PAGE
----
California Dolphin: statewide California news

Group attempts to set world record at Lake Elsinore with blimp, water ski

Doug Sherman is pulled behind a T-Moblie blimp as he tries to break the world record for blimp skiing, nine kilometers at Lake Elsinore Monday. March 12, 2018 Doug Sherman gets into a pontoon boat before attempting to break the world record for blimp skiing, nine kilometers at Lake Elsinore Monday. March 12, 2018 Doug Sherman is pulled behind a T-Moblie blimp as he tries to break the world record for blimp skiing, nine kilometers at Lake Elsinore Monday. March 12, 2018 Show Caption of Expand
What do you get when you mix a blimp with some water skiers and a quick-draw texter?
Possibly a few mentions in an upcoming edition of Guinness World Records.
For more than an hour Monday, March 12, a 140-foot-long gray blimp with a giant magenta T-Mobile banner floated a few hundred feet above Lake Elsinore.
The blimp was there to pick up a water skier from the middle of the lake. Despite windy waters, the skier, Doug Sherman, was able to grab a long rope from the dirigible and begin skiing in an attempt to set a new world record for longest-distance blimp skiing.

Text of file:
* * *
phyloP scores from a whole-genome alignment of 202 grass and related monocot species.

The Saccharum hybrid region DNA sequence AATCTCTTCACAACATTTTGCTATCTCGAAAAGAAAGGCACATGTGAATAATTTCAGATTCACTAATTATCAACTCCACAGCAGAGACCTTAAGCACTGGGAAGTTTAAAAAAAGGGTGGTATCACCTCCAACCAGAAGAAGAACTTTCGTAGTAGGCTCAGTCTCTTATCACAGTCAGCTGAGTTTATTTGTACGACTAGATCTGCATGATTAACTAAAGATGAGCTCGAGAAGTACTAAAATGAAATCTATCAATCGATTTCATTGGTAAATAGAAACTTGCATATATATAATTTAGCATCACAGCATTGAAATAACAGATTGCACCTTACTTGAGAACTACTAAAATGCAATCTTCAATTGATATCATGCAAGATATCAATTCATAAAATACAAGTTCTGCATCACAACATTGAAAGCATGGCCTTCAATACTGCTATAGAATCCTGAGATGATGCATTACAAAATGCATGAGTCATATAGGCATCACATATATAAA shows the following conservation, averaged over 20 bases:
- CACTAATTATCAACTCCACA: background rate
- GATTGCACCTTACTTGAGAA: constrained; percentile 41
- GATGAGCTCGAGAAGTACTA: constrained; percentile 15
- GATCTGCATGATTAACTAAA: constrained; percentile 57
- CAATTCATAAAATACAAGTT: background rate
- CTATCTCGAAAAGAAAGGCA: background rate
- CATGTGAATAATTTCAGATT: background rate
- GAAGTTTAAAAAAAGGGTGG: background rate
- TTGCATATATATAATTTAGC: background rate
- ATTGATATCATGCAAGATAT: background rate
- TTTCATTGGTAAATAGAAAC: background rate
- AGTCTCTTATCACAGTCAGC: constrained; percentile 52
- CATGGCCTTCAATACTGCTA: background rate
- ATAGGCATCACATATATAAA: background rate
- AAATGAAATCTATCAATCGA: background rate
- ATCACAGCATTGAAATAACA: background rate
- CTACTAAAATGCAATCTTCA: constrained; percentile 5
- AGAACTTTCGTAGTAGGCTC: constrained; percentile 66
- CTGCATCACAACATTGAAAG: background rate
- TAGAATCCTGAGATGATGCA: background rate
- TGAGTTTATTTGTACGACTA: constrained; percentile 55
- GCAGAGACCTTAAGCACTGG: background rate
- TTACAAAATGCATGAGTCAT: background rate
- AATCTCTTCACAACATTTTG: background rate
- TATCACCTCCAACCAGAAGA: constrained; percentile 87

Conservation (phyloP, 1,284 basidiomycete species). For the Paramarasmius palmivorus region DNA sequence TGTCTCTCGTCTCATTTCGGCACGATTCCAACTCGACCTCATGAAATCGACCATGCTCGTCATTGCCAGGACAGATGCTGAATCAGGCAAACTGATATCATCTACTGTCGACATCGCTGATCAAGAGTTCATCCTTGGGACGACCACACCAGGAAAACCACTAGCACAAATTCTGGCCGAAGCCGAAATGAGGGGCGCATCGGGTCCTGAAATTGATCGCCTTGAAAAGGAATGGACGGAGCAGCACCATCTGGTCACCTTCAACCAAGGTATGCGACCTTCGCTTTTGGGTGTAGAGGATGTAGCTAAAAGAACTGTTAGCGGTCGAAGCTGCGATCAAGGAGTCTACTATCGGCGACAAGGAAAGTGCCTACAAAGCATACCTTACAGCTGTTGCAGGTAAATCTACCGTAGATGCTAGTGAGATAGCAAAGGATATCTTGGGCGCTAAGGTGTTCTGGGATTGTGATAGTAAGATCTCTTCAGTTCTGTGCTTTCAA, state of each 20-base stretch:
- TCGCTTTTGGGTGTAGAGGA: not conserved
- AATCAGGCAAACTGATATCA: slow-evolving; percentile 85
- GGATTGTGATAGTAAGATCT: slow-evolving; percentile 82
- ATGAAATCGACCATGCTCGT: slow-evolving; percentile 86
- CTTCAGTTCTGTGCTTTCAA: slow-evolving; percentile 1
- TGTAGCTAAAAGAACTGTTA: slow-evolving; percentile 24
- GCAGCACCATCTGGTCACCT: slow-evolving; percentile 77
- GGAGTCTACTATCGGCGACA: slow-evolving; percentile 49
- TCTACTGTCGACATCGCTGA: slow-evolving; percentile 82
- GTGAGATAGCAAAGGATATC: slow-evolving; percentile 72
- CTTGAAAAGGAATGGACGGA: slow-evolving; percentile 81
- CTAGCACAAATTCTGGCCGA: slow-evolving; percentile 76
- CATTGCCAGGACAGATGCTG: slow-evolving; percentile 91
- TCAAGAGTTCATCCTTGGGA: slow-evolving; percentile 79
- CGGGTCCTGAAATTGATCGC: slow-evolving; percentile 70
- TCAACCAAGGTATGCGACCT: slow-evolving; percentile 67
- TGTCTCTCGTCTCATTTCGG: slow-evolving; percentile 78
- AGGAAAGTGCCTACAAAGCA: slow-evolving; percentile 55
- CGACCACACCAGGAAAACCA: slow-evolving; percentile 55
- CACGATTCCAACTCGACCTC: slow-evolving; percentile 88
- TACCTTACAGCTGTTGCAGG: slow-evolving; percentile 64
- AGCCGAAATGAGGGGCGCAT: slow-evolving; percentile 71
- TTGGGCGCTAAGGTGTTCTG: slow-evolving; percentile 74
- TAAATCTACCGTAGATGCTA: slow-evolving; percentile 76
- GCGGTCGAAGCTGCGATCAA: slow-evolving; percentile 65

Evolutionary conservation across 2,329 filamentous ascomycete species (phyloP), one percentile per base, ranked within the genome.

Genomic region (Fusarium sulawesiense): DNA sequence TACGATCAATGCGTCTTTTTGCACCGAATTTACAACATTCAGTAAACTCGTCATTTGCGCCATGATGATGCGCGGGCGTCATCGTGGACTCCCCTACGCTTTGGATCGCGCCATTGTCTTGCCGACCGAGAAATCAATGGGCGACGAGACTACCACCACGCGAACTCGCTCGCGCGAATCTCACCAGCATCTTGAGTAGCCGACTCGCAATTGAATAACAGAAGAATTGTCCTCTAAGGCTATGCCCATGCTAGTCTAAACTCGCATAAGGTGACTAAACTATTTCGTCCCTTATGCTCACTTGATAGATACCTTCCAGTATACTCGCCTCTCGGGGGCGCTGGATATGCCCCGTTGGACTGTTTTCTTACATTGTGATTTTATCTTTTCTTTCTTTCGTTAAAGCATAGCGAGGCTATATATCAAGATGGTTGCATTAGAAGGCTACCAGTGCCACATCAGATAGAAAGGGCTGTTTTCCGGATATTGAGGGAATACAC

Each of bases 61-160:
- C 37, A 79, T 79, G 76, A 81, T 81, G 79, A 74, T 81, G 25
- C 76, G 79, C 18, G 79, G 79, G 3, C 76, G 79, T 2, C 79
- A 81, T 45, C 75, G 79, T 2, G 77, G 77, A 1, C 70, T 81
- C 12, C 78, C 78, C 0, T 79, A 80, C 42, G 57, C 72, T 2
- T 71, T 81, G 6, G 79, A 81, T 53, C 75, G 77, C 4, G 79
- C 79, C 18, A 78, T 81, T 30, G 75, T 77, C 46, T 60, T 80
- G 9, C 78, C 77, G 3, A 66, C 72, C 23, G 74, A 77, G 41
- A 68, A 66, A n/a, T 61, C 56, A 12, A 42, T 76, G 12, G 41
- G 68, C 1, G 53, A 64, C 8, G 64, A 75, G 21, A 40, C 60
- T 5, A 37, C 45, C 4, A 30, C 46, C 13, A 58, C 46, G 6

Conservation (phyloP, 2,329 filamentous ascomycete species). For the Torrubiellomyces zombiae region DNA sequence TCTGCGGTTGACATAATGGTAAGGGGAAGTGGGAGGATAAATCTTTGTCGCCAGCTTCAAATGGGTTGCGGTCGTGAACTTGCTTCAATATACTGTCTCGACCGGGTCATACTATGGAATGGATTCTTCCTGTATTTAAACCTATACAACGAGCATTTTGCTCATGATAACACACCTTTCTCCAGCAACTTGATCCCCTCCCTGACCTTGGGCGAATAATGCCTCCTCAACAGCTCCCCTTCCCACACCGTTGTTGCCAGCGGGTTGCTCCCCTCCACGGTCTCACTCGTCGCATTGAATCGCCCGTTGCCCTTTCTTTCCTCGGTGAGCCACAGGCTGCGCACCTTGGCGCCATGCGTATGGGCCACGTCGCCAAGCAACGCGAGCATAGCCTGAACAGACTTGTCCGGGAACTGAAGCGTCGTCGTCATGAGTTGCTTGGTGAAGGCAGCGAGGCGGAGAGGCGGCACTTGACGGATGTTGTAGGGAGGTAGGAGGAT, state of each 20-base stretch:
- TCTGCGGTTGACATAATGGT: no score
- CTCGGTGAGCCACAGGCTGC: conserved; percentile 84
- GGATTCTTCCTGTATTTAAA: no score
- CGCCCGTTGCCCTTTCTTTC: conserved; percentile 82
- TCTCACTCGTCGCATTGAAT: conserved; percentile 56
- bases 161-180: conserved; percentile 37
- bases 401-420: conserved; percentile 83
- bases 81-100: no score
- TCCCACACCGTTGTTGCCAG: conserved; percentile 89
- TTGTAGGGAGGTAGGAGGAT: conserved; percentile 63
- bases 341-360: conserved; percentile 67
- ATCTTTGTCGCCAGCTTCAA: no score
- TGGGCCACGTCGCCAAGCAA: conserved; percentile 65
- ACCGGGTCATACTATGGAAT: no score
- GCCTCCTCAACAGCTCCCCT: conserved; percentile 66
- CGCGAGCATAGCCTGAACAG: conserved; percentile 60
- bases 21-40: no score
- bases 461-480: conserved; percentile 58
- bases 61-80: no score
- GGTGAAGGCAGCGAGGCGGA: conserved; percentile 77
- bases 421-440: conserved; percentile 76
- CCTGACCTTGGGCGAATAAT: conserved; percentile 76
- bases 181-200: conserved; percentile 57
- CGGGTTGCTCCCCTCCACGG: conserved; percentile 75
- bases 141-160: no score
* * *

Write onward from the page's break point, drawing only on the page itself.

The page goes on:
Because of the choppy waters, he didn’t quite make it, traveling about 3 miles. To set the record, he needed to go about five miles.
The companies behind the effort, which include T-Mobile and AirSign, an aerial advertising company, attempted to set multiple world records: longest distance water skiing behind an airship or blimp, the largest number of people skiing under a blimp and fastest text sent from someone skiing behind a blimp.
T-Mobile organized the event to promote the Samsung Galaxy S9, a phone that will be available for its customers later this week. The goal was to ski nine kilometers and get up to nine people skiing behind the blimp, organizers said.
Martin McBride, communications manager for T-Mobile, rode on one of the boats as the world records were attempted.
“This is one of the most audacious things we’ve done in a while,” he said.
Philip Robertson, an adjudicator with Guinness World Records, also rode on a boat to verify each record attempt.
In order to set a record for the longest ski behind a blimp, the skier would need to travel more than five miles, Robertson said.
In order to set a record for the fastest text, someone needed to send, “The razor-toothed piranhas of the genera Serrasalmus and Pygocentrus are the most ferocious freshwater fish in the world. In reality they seldom attack a human,” within 45 seconds, Robertson said. Nine people would need to ski simultaneously to set the final record.
McBride, of T-Mobile, said the company chose Lake Elsinore because of the weather and ease of working with the city.
Lake Elsinore was paid $200 to close the lake and roughly $3,300 for law enforcement to be at the event, senior management analyst Nicole Dailey said. A film and special-event permit were also required.
T-Mobile partnered with AirSign to obtain the blimp for the world record attempt.
McBride said T-Mobile plans on promoting the event on social media later this week.

Top News

Ain't No God; don't even think about theism

UnFox News: not a propaganda arm of the Republican party